Winning trainer Michael Clements (left), Starlight and jockey Shafrizal Saleh (right) is the winning trio in Race 11, picture Singapore Turf Club
The Penang-born Shafrizal relocated to Singapore in 2016 as an apprentice jockey indentured to Clements, the winner of 43 races north of the Causeway, and has since doubled his score at Kranji, but without any big-race success until the 87th on Sunday.
“It’s hard to describe how I felt after the winning post. I was so happy I wanted to cry,” said the 33-year-old hoop.
“This horse got a good draw today (2) compared to his last start (10). Michael and I discussed and we decided that from the good draw, we had to be more forward.
“I knew Be You and Seson were quick, too, so I was quite happy to sit behind them. As the track was fast, I decided to go early at the top of the straight, and make them chase us.
“Tiger Roar was the horse to beat and I had to go first and it was catch-me-if-you-can from there. Simon thought he won, but I knew my horse just made it.
“This horse has really improved. He used to overrace, but he’s a lot more relaxed now, and that helped him win the race today.”
From his great balance and vigour in the saddle, Shafrizal stamped himself as a promising jockey at Kranji from Day 1, but his riding career had somehow gone through a rollercoaster, especially in the last couple of seasons, following the COVID-19 outbreak.
Even his beginnings at Kranji had not been without its moments of self-doubt. It took him 88 rides and seven months for the then 29-year-old to finally crack it for his first win aboard Ahmar for Mark Walker on April 16, 2017.
Things improved exponentially for him in the next couple of seasons, even if it was no meteoric rise, culminating into a nod to represent Singapore at an apprentice series in Australia last year.
The experience was, however, cut short by the pandemic, which then led to him being stranded in and out of Malaysia, with homesickness compounded further by being severed from his young family in Johor Bahru, especially not seeing his second son born only last month.
Still, he soldiered on, support started to improve, boosted no doubt by Clements’ awesome firepower, with Sunday’s milestone a just reward for his sacrifices, not just from being uprooted from his family, but even going as far back as his childhood.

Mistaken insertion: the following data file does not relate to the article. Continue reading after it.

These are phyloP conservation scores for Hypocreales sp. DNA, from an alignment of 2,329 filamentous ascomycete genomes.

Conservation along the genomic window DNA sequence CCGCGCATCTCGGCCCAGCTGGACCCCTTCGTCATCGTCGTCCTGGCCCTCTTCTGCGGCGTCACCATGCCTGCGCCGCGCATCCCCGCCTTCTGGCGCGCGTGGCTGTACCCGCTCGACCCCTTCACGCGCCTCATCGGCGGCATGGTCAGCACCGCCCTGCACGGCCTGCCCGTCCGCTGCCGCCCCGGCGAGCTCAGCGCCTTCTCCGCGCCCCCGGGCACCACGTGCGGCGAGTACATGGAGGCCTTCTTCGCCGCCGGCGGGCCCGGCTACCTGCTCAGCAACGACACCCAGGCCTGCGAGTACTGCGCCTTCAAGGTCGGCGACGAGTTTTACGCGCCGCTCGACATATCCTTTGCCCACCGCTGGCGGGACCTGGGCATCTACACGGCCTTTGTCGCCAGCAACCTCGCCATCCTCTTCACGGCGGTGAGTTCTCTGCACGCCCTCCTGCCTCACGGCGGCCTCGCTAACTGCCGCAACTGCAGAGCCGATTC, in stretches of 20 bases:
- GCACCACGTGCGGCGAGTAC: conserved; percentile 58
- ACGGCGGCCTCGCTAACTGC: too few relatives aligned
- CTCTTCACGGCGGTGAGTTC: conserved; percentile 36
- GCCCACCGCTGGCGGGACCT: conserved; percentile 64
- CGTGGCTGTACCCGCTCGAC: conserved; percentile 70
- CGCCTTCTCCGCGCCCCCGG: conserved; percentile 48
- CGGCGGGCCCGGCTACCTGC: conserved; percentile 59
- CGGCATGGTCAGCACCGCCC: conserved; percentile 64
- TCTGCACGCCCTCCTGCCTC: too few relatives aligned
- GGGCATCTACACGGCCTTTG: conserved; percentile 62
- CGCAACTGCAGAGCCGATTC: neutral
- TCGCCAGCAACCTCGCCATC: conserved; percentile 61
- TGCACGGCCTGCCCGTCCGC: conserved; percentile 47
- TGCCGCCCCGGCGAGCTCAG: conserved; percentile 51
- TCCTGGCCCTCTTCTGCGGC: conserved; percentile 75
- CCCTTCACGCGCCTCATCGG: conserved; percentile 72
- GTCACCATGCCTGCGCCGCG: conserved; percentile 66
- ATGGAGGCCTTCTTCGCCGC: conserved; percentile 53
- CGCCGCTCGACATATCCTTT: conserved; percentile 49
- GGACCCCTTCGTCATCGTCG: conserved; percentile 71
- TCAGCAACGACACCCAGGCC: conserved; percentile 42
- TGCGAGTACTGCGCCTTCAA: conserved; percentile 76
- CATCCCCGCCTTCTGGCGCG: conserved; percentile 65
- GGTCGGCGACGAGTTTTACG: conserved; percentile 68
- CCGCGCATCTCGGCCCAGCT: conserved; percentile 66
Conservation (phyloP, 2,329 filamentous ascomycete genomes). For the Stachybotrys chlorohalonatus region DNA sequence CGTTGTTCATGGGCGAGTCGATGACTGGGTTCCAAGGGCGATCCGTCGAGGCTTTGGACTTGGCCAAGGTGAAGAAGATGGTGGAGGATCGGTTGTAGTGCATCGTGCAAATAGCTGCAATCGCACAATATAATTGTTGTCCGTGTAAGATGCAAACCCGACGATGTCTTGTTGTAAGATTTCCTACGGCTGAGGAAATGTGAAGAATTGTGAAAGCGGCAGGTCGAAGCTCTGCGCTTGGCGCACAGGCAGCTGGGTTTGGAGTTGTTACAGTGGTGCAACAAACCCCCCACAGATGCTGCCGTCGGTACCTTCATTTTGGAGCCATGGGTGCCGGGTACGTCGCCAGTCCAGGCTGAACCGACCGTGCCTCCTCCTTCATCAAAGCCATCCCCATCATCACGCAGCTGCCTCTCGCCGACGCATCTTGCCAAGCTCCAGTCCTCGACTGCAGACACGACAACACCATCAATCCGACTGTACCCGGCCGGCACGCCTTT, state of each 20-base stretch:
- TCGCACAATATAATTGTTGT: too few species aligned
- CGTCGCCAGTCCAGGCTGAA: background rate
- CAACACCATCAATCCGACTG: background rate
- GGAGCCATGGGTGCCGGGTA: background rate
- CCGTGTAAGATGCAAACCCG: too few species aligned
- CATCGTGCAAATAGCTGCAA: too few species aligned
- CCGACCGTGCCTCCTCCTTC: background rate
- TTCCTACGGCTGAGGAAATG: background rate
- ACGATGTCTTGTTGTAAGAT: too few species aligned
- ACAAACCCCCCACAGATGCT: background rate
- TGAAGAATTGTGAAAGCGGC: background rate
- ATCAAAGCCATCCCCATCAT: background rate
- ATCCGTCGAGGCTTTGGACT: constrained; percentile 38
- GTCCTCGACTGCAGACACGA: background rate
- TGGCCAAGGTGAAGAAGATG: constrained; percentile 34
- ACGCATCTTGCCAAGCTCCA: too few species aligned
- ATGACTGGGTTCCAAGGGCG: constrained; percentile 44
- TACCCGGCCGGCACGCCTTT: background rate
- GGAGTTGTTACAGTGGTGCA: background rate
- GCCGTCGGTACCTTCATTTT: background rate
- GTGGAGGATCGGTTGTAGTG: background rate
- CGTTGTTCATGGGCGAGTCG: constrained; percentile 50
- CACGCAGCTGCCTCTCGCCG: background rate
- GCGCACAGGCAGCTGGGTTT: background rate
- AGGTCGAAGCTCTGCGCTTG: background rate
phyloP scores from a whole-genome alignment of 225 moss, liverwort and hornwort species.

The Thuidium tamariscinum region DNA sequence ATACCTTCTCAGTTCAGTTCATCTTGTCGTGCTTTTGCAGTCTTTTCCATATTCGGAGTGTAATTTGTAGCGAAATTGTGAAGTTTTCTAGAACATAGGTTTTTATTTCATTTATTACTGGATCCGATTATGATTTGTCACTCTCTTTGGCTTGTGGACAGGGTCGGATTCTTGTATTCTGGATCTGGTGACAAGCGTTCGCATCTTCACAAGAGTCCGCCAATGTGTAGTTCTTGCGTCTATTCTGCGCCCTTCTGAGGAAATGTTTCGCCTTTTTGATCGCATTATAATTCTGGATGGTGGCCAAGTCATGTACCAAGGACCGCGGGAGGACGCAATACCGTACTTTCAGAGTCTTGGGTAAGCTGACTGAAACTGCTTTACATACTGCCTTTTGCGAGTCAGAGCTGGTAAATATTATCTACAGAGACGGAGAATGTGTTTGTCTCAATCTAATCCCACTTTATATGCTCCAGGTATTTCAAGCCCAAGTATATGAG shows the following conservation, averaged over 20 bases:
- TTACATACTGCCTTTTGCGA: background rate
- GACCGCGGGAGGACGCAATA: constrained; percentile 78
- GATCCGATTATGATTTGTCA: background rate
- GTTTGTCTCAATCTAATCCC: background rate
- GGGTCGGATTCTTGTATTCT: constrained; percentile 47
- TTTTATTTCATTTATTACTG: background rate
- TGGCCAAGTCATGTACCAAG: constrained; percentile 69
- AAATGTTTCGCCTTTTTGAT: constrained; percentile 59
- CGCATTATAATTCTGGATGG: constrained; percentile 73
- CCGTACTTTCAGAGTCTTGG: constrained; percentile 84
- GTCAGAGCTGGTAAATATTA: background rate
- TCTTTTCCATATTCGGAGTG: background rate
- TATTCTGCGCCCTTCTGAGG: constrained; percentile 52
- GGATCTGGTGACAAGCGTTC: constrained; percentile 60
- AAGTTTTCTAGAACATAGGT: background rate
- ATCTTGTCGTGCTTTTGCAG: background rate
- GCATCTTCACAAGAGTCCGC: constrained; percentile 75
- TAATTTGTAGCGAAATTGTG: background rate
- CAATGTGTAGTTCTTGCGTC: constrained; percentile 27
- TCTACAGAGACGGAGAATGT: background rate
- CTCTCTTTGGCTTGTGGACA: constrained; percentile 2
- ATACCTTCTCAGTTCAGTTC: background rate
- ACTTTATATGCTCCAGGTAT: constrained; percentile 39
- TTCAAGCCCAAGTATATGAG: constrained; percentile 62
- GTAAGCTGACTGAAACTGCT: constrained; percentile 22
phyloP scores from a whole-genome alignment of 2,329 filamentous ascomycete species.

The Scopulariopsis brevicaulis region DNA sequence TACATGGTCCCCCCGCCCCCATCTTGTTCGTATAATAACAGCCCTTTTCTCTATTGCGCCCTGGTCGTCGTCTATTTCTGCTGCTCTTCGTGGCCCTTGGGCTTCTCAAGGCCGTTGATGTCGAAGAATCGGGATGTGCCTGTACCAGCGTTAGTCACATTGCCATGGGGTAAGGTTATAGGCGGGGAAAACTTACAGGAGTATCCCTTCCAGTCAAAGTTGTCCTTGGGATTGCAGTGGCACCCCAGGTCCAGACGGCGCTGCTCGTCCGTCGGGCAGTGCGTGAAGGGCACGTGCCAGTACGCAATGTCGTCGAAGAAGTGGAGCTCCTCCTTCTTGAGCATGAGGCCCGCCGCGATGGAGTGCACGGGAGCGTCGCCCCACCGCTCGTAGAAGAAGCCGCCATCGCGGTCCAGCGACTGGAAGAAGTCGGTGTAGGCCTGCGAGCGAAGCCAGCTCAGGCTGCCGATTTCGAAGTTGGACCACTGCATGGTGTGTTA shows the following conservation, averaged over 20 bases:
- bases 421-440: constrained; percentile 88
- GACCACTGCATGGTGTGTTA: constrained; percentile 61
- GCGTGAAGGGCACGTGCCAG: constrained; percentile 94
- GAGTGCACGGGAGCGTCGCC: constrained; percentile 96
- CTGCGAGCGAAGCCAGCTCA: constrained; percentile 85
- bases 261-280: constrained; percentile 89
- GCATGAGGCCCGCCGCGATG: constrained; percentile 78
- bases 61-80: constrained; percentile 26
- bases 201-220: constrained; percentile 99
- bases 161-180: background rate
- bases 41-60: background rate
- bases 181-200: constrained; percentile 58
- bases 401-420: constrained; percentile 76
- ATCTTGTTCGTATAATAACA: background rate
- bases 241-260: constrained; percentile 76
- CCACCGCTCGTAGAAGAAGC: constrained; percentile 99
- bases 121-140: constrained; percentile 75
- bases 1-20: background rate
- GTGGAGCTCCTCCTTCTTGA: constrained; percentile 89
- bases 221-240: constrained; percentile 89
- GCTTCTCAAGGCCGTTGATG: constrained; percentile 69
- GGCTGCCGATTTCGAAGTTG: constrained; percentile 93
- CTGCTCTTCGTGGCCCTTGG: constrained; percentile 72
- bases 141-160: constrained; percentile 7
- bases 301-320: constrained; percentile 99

“It’s my dad Saleh Sainaban who influenced me to become a jockey. He was a track rider for Tan Kah Soon’s father, Dr Tan Swee Hock,” said Shafrizal.
“He’s now retired and lives in Kuala Lumpur with my sister. He is my biggest supporter and we always call each other and he would tell me what I did wrong in my races.
“I dedicate that win to him and also to my family of course, my wife Zairina and my two boys Shazael and Shaqeel. I haven’t called my wife yet, but I will do that straight after I come out of the jockeys’ room.
“But I would also like to thank Michael and his assistant Chopsy (Michael White). They have given me a lot of advice on my riding, as well as Matt Pumpa (former Singapore Turf Club jockey coach) and Damien Kinninmont (current chief starter).
“I would say I improved the most after my trip to Tasmania. I didn’t stay there long, but the exposure to different tracks and different paces of racing has helped me in judging the pace better.”
Clements said his former apprentice jockey came through his doors as a raw diamond, with him being the victim of his own anxiety to do well as the only chink in the armour.
“I’ve always been happy to support Shafrizal, and the owners were also willing to support him,” said Clements.
“He has really come of age and come into his own. Mentally, he is now in the right place.
“He’s very strong and is a lot more patient now. He used to be very aggressive, but now, he’s happy to sit back and give his horses better timed runs.
“I’m also happy for the owners as they are now a Group winner for the first time from the first group of horses I bought for them.”
Starharmony, undefeated in two starts before the Classic, was in the same shopping cart, but Clements does not despair to see the son of Real Impact bounce back.
“Starharmony needs a break. He wasn’t ready for that level of racing, he’ll come back,” he said.
“Prosperous Return didn’t look that comfortable in his action in the straight today. I spoke to Vlad and he told me the same thing.
“I put it down to the water on the tracks, and when it dried up, the track conditions didn’t seem to suit him, but he still ran a fair race.
“In any case, all four horses are going for a well-deserved break now.”